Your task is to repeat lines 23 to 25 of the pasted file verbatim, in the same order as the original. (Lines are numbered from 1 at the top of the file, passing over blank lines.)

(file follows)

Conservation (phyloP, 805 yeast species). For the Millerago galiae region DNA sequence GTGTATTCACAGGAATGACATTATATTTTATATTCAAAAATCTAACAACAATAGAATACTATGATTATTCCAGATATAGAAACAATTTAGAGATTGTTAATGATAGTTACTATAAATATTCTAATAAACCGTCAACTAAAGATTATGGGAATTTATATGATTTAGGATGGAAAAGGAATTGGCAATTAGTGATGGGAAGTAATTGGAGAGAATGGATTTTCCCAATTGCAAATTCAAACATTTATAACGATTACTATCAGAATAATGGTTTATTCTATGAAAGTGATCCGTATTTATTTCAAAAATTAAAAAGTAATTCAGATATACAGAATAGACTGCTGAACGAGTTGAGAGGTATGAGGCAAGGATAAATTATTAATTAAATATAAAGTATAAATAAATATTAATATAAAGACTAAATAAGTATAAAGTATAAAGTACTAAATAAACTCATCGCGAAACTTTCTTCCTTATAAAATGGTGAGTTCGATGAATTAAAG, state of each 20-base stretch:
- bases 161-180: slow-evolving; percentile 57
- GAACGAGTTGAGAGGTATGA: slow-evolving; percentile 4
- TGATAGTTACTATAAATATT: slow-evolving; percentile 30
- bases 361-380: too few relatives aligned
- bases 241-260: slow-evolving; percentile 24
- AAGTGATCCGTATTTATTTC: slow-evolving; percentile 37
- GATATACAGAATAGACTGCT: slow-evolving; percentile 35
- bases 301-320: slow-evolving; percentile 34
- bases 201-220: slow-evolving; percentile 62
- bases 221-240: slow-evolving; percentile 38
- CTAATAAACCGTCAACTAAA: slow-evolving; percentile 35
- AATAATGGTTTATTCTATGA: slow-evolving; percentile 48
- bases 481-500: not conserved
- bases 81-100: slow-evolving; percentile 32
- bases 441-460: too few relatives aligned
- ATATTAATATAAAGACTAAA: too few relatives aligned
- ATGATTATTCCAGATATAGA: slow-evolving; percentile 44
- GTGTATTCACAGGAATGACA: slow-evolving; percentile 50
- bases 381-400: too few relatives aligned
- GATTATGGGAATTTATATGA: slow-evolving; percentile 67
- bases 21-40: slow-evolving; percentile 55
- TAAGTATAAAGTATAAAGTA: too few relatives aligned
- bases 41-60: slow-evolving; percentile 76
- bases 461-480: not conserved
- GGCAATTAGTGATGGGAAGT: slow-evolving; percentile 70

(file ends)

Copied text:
- TAAGTATAAAGTATAAAGTA: too few relatives aligned
- bases 41-60: slow-evolving; percentile 76
- bases 461-480: not conserved